Idea: babysit duos


If a duck can manage this, so can you.

A complaint I hear an awful lot from friends with children, is they have no time for hobbies, culture or sports, because of their family, or because they cannot afford a babysitter that often.

I think those are just lame excuses. I agree it is a very bad idea to drag your children along to your French or yoga classes, and jogging with a pram does look a bit awkward. And I totally agree getting a babysitter every week does get a bit expensive. But if you really want to do something, there’s always a creative solution possible.

So I’m thinking: Say you want to practice yoga on Mondays, then maybe you might have a friend who would like to go spinning on Tuesdays. Why not team up? You go to your yoga class on Monday, while your friend babysits your kids, and you watch the whole bunch on Tuesdays.

Little thought on the side: Find friends that don’t have horrible kids. And make clear, businesslike commitments.

I don’t understand why nobody I know does this. But since I don’t have children (yet), maybe I just don’t get it. If you have any experience with this, either positive of negative, I would love to hear from you.

My infallible plan to become a better person: Rule #4


When it comes to chocolate, resistance is futile.

In case you are new to my blog, my completely waterproof New Year’s resolution for self-improvement is explained here. But in short: I want to become a better person – healthier, fitter, smarter, more cultured and more ethical – while carefully guarding my beloved laziness.

To make sure I keep it chill, I set some ground rules for myself:
1. No stress.
2. Have fun.
3. Spend as little extra time as possible on it.
4. Keep it positive.

You were proabably expecting some optimistic feelgood motivational speech when you clicked to read this post. But fear not, because you’re at the home of the lazy theory. And the whole point of this exercise is I won’t do anything that needs any extra motivation.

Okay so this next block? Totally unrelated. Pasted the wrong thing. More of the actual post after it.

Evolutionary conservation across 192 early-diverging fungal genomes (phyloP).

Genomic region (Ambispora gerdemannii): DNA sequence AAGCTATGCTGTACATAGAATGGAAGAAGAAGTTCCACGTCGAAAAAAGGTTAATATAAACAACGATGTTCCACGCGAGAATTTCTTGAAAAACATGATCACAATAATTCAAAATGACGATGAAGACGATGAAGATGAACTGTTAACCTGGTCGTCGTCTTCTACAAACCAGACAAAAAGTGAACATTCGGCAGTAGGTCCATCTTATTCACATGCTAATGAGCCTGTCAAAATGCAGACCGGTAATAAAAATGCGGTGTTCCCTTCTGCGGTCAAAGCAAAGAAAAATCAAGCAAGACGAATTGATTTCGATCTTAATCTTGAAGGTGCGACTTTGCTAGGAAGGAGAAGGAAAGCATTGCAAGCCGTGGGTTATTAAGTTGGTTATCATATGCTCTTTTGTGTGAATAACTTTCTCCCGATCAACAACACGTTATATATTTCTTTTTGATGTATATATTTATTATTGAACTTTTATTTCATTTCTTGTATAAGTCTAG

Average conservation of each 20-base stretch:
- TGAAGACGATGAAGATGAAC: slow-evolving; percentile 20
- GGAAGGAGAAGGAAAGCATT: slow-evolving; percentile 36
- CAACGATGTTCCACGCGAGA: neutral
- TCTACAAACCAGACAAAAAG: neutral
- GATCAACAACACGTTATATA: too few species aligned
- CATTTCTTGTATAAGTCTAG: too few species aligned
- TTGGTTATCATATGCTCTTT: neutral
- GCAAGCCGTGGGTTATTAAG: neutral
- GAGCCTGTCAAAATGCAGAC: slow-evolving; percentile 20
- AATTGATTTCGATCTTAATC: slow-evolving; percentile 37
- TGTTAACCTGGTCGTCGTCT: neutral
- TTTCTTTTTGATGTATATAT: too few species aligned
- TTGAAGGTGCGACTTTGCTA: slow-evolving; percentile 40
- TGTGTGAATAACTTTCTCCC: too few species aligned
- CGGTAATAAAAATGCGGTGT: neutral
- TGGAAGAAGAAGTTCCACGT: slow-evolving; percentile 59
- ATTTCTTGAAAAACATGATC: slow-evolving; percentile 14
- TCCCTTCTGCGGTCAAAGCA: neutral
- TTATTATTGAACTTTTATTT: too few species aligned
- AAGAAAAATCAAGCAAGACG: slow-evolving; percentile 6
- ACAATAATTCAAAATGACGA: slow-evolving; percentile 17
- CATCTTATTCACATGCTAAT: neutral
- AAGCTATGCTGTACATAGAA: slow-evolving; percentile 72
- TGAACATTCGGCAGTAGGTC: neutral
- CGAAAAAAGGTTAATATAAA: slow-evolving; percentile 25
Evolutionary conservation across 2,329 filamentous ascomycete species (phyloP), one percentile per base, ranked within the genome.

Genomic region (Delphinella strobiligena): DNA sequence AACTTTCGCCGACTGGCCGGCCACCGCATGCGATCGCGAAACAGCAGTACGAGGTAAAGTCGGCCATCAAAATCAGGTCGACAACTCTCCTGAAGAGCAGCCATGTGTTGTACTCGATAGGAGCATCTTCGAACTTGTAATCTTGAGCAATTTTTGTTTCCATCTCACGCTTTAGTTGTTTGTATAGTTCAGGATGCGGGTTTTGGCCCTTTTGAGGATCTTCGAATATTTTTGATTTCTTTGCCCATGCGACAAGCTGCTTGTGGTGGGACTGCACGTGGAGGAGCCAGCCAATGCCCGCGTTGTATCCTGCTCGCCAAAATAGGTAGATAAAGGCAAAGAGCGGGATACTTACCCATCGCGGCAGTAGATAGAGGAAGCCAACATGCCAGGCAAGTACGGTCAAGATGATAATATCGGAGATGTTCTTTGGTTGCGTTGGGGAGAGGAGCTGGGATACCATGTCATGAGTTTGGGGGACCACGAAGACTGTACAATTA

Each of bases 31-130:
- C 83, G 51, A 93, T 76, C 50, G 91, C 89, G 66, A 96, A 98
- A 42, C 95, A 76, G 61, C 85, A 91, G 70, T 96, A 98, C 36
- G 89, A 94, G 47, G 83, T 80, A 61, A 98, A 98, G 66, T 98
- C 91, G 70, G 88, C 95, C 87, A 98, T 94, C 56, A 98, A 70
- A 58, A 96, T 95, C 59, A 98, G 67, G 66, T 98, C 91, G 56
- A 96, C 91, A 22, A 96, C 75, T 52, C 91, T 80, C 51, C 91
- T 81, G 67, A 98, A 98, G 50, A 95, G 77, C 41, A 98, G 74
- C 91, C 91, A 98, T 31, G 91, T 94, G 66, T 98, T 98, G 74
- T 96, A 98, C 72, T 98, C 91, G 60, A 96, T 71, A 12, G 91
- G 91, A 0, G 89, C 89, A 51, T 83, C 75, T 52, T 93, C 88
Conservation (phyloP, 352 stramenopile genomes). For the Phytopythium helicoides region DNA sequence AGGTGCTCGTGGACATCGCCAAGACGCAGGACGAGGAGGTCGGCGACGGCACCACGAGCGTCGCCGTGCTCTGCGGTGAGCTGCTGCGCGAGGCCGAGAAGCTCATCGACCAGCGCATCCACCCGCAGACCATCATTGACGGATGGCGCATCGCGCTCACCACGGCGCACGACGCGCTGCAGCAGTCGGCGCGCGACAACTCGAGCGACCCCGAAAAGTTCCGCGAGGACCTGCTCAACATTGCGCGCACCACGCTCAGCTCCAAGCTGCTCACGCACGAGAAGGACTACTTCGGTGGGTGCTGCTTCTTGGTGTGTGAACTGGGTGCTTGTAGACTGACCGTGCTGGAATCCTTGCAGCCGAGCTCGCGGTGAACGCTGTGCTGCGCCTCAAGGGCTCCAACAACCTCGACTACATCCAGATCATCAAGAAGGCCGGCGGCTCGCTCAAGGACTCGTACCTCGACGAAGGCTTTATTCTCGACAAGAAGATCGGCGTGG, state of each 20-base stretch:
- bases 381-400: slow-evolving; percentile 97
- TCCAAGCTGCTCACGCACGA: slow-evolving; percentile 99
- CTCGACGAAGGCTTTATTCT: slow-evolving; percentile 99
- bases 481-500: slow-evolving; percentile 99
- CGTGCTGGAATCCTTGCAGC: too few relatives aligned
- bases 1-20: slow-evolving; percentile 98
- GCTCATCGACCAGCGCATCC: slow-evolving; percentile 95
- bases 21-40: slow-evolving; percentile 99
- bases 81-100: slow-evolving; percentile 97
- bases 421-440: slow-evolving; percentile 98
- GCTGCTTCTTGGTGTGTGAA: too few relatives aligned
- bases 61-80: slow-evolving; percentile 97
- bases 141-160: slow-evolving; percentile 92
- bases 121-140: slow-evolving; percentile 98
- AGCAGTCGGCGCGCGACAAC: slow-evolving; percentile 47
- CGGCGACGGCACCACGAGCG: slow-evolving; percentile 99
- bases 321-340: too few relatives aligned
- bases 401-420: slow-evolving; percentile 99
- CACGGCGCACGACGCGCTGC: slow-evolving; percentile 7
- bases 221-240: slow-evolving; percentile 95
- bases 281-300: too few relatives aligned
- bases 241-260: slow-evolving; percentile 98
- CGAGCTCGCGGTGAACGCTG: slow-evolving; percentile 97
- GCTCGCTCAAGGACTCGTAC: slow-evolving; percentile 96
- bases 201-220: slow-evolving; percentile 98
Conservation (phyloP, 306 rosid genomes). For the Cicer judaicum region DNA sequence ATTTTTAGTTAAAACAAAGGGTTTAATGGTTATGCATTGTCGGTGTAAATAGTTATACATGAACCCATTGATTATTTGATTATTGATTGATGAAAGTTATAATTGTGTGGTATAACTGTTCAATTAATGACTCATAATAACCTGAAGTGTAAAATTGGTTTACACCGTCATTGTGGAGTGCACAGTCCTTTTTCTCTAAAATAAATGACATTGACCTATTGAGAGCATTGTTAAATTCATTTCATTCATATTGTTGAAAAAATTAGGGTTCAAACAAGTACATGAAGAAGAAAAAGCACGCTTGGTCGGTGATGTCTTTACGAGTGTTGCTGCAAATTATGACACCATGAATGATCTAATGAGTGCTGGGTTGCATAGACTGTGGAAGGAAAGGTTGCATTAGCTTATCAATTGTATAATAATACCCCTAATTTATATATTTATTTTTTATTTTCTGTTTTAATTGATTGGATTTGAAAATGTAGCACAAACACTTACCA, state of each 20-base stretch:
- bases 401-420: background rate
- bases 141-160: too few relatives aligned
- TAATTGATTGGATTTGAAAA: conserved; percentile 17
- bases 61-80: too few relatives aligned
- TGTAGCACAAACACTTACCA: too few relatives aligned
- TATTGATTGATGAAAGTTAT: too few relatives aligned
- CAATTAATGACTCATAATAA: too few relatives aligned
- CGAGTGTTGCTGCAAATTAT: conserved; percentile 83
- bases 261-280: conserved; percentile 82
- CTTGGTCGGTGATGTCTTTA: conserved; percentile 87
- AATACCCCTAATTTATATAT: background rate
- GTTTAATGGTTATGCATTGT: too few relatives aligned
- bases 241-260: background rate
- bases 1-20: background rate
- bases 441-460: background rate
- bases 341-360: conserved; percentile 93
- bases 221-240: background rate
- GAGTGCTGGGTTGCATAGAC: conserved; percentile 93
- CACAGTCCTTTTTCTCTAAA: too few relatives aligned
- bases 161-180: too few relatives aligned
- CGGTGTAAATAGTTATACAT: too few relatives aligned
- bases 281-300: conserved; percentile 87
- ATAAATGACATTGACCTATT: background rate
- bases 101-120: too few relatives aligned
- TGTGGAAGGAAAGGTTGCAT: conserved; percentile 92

This last rule I have deduced from a simple principle: it is easier to do an extra effort (especially a small one, as explained in Rule #3) than to avoid doing something you want to do. That’s why it’s feasible to stick to doing ten push-ups every day but it’s very hard to quit smoking for instance. Continue reading

Je suis Charlie. And an atheist. This is why.

mohammed-cartoons-charlie-hebdo-muhammed-cartoons-2012-2First of all I want to express my deepest condolences to the victims of the slaughter at Charlie Hebdo yesterday in Paris, and their families and friends.

I also wish to convey my sincerest sympathy to all the millions of muslims who were NOT wielding kalachnikovs yesterday, but will have to answer for this tragedy anyway.

We worked for different media, yet the people who were killed yesterday, were colleagues of mine, and they make me proud to be a journalist. It doesn’t matter whether I share every opinion Charlie Hebdo ever expressed, but it does matter, a lot, that it expressed them. The freedom to express any opinion is the basis of democracy. (The only exception to this, is a call for hate and violence, of course.) The freedom to laugh is an important part of that. Nothing should be too sacred to be made fun of. Not even religion. Quite to the contrary, something which is so important to so many people as religion, should be criticized, and if need to, mocked. Because it is the only way to avoid or stop abuses of power.

“I would rather die standing than live on my knees”, said Stéphane “Charb” Charbonnier, the legendary cartoonist and editor in chief of Charlie Hebdo. And he stood by it. Charlie Hebdo did not flinch, not when they were threatened, not even when a molotov cocktail was thrown into their offices. These people died standing. Continue reading

The fun theory

This short video expresses exactly why I think good intentions can work out swimmingly if you set about them right.

This video is part of a commercial from a couple of years ago, sure, but it’s still genius.

Motivation is the key. Good habits are way easier to keep up when they’re fun. And that’s exactly what this becoming-a-better-person-plan of mine is all about: finding ways to become fitter, healthier, less polluting and more cultured without getting stressed, bored or frustrated.